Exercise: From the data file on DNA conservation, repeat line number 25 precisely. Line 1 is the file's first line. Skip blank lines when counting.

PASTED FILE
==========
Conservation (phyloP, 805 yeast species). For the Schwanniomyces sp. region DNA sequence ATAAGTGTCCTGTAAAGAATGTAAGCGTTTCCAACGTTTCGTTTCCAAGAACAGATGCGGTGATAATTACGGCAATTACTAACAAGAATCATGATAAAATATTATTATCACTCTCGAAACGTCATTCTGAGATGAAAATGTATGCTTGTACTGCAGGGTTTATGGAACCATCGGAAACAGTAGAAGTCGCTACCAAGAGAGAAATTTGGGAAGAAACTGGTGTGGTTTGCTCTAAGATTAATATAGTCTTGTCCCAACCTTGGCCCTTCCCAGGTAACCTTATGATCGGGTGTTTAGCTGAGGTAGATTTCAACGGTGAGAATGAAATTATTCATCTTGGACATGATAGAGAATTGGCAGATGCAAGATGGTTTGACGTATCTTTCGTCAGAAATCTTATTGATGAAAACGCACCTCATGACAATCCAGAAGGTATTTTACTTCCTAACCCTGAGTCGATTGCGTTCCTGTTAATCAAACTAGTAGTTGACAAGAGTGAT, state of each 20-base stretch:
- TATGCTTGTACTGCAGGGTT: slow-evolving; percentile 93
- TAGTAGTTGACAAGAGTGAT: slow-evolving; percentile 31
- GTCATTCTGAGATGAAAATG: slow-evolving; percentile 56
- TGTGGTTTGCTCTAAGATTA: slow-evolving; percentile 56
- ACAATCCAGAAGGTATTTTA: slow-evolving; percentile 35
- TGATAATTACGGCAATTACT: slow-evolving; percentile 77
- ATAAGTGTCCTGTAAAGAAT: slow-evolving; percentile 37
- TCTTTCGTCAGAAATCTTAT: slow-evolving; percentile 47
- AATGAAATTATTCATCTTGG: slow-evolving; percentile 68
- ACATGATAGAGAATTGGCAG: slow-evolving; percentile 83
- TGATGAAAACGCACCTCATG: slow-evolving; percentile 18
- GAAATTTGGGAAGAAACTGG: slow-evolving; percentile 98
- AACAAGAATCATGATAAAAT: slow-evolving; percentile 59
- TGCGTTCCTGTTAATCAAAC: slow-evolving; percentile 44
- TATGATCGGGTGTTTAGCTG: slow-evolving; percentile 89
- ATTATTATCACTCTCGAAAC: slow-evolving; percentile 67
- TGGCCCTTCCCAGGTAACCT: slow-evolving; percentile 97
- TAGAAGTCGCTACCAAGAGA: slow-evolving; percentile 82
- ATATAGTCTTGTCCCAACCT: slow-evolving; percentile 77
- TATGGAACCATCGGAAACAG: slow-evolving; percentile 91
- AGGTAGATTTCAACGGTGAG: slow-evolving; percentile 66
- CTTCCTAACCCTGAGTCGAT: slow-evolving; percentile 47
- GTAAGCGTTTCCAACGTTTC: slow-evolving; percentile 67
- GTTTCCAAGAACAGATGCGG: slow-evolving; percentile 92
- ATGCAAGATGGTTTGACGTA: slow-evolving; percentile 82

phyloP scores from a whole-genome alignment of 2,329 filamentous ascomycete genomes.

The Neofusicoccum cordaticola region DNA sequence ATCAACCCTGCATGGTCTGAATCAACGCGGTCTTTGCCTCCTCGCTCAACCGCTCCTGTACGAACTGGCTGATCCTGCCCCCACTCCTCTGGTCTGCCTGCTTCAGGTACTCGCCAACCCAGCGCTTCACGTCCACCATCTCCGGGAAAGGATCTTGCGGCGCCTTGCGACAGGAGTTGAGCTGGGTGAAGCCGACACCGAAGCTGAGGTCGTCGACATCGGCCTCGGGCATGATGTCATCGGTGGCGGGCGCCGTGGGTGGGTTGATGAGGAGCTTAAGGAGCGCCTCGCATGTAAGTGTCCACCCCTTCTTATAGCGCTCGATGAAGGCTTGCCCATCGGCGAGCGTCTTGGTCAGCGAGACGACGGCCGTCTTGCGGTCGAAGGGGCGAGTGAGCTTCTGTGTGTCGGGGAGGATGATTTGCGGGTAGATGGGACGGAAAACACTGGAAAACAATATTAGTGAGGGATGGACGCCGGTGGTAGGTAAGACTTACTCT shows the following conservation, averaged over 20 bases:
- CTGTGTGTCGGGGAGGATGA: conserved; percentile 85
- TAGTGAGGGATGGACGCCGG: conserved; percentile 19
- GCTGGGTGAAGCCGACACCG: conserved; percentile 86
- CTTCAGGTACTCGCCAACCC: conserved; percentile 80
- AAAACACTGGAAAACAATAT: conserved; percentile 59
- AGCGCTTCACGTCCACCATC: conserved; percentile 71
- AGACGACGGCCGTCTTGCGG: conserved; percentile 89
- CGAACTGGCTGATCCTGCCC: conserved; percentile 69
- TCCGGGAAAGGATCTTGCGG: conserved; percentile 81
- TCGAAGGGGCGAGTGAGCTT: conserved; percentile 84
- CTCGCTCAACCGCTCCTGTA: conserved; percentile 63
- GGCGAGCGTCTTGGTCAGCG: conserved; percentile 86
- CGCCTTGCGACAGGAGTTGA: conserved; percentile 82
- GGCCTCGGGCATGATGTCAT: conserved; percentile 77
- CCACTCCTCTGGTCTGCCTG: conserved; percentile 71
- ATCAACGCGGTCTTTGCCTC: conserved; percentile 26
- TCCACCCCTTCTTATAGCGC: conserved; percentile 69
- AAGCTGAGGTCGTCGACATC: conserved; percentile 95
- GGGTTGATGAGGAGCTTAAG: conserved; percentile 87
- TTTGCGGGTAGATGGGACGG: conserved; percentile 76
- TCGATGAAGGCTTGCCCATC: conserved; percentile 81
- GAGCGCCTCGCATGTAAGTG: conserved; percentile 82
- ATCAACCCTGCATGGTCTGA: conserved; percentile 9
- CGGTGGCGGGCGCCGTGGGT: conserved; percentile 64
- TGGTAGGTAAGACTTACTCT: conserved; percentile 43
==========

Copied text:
- GTTTCCAAGAACAGATGCGG: slow-evolving; percentile 92